Bloomberg Tax: Are any other companies using a similar strategy or is this somewhat new and innovative? Do you have any main competitors?
Bottos: We have competitors in certain aspects, but they are not doing the same thing. We’re trying to create a whole AI ecosystem. So for each of our four markets, what we are doing [is allowing] them to do other projects. For example, they can run in place. Other companies are centralized marketplaces like CrowdFlower and other decentralized marketplaces like Ocean Protocol are doing this just for data market place or [just for] computing power. Singularity. None of them are trying to combine everything together. That’s our key differentiation from other projects.
Bloomberg Tax: When you say public blockchain, you mean that basically anyone would have access?
Bottos: Yes. The public blockchain means that nobody has privilege, even the founding team. Once we release the public blockchain, we have the same rights as all of the users.
Bloomberg Tax: When I talk to people, there’s a consensus that the blockchain technology eliminates the need for, in some sense, cybersecurity because it’s very difficult to hack. Can you kind of explain why that is or do you believe there is a way to hack in and change a block?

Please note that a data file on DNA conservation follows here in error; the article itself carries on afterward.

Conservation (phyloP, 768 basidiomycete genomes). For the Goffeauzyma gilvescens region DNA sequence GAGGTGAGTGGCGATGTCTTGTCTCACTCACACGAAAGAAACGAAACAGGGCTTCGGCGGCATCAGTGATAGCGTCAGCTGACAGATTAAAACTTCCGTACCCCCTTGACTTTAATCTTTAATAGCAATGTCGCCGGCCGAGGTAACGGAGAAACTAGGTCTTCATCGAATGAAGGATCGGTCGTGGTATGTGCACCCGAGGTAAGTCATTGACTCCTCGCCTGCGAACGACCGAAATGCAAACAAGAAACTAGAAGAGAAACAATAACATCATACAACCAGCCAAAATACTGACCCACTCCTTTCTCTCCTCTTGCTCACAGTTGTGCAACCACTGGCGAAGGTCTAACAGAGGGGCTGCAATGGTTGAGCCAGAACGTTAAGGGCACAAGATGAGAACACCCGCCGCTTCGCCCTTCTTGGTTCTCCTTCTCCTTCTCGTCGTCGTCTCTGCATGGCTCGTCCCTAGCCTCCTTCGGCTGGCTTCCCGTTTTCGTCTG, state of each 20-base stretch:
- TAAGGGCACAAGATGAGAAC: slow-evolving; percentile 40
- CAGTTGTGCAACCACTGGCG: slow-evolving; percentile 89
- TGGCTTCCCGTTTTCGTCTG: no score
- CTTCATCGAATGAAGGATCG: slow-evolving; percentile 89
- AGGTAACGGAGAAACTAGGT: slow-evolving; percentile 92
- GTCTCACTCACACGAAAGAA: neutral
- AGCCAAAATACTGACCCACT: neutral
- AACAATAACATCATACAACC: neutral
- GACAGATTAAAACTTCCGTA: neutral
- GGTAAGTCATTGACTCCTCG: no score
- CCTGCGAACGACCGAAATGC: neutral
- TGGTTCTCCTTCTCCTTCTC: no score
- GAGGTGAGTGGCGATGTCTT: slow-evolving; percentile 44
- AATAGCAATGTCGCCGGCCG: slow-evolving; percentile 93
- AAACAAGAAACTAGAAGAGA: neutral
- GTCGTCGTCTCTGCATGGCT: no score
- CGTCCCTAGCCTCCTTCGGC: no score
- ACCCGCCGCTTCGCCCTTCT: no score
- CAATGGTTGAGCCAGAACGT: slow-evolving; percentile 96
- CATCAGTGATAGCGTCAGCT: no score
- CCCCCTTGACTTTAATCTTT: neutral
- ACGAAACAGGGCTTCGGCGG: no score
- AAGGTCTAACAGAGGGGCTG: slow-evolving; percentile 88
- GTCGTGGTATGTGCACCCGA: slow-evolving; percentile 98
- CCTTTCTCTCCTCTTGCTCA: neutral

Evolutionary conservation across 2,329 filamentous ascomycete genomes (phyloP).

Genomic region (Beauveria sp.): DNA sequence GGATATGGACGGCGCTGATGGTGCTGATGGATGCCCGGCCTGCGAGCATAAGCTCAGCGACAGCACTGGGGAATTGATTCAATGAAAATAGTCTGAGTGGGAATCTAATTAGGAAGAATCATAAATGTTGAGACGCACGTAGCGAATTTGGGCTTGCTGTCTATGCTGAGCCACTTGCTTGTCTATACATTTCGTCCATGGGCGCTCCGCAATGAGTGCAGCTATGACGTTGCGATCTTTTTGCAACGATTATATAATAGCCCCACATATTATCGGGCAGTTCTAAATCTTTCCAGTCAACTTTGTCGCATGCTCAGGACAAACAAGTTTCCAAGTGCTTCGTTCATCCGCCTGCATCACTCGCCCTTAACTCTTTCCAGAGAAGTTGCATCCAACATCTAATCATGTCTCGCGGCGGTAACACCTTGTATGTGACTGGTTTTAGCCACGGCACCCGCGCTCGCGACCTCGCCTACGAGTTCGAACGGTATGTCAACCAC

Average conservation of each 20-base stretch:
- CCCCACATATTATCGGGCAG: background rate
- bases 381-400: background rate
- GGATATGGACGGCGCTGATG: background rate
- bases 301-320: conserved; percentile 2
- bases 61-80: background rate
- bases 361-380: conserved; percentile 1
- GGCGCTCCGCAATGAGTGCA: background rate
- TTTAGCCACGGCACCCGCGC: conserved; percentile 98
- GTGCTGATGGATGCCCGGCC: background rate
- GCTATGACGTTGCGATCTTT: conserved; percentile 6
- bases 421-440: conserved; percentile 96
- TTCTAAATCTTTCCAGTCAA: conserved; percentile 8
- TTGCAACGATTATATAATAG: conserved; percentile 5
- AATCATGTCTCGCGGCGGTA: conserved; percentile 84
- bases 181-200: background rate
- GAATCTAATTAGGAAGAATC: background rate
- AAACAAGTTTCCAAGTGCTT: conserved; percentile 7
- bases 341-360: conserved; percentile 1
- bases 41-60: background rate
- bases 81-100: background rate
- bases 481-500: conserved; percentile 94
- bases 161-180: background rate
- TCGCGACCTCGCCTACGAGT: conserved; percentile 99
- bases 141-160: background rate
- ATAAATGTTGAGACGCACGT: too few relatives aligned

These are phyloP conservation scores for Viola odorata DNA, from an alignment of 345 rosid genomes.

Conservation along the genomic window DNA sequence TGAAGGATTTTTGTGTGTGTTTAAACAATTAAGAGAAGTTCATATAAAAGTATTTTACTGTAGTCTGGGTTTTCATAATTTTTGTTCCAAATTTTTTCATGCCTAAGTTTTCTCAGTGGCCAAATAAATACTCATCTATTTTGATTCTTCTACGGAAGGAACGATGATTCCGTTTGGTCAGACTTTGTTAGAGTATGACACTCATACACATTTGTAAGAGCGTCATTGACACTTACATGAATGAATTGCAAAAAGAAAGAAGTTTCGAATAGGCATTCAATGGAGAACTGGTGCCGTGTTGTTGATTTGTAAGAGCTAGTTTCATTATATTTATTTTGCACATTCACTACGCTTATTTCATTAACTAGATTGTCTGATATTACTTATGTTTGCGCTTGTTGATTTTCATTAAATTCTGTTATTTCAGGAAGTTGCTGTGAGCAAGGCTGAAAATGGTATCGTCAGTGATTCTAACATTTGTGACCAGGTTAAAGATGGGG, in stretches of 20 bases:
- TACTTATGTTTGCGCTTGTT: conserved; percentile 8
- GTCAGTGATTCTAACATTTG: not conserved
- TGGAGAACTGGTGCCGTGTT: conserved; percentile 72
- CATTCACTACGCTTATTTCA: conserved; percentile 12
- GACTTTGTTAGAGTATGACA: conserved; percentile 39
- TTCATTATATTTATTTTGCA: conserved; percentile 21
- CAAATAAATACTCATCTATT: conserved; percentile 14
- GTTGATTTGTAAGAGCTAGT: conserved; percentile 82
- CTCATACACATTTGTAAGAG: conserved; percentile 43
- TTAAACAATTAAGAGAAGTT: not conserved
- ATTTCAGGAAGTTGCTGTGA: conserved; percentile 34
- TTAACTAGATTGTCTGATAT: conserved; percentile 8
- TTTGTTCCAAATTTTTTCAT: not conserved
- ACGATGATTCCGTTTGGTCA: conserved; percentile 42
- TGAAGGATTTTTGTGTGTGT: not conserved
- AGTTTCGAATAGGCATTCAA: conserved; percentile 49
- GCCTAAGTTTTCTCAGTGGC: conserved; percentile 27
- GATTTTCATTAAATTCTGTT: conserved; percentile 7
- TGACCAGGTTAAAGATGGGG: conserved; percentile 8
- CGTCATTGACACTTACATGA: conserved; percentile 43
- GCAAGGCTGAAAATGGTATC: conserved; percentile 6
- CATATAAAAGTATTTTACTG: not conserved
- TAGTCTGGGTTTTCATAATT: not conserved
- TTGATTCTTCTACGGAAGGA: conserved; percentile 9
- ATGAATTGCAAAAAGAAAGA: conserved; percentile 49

Bottos: I think that question is very technical. From a technical point of view, everything can be hacked. So when people talk about blockchain cannot be hacked, technically speaking this sentence is wrong, but the cost to hack blockchain is very high. I’ll give you an example, blockchains aren’t like a centralized database. For a centralized database you store all the data in one database. Once you have the username and password, once you hacked one password, you can change everything. That’s very dangerous. In a decentralized database, for example, say there are 10 blocks, and for all 10 blocks you record the transaction data. If you want to hack this transaction and change the number 10 to a number 11, you would need to hack off all of those ten blocks. What if I already recall the transaction in 10,000 blocks? You need to hack 10,000 blocks to change this ten to an eleven. So the costs to hack are very high and that’s why people say that it is immutable, that blockchain cannot be hacked.
Bloomberg Tax: What is the game plan after you release the public blockchain?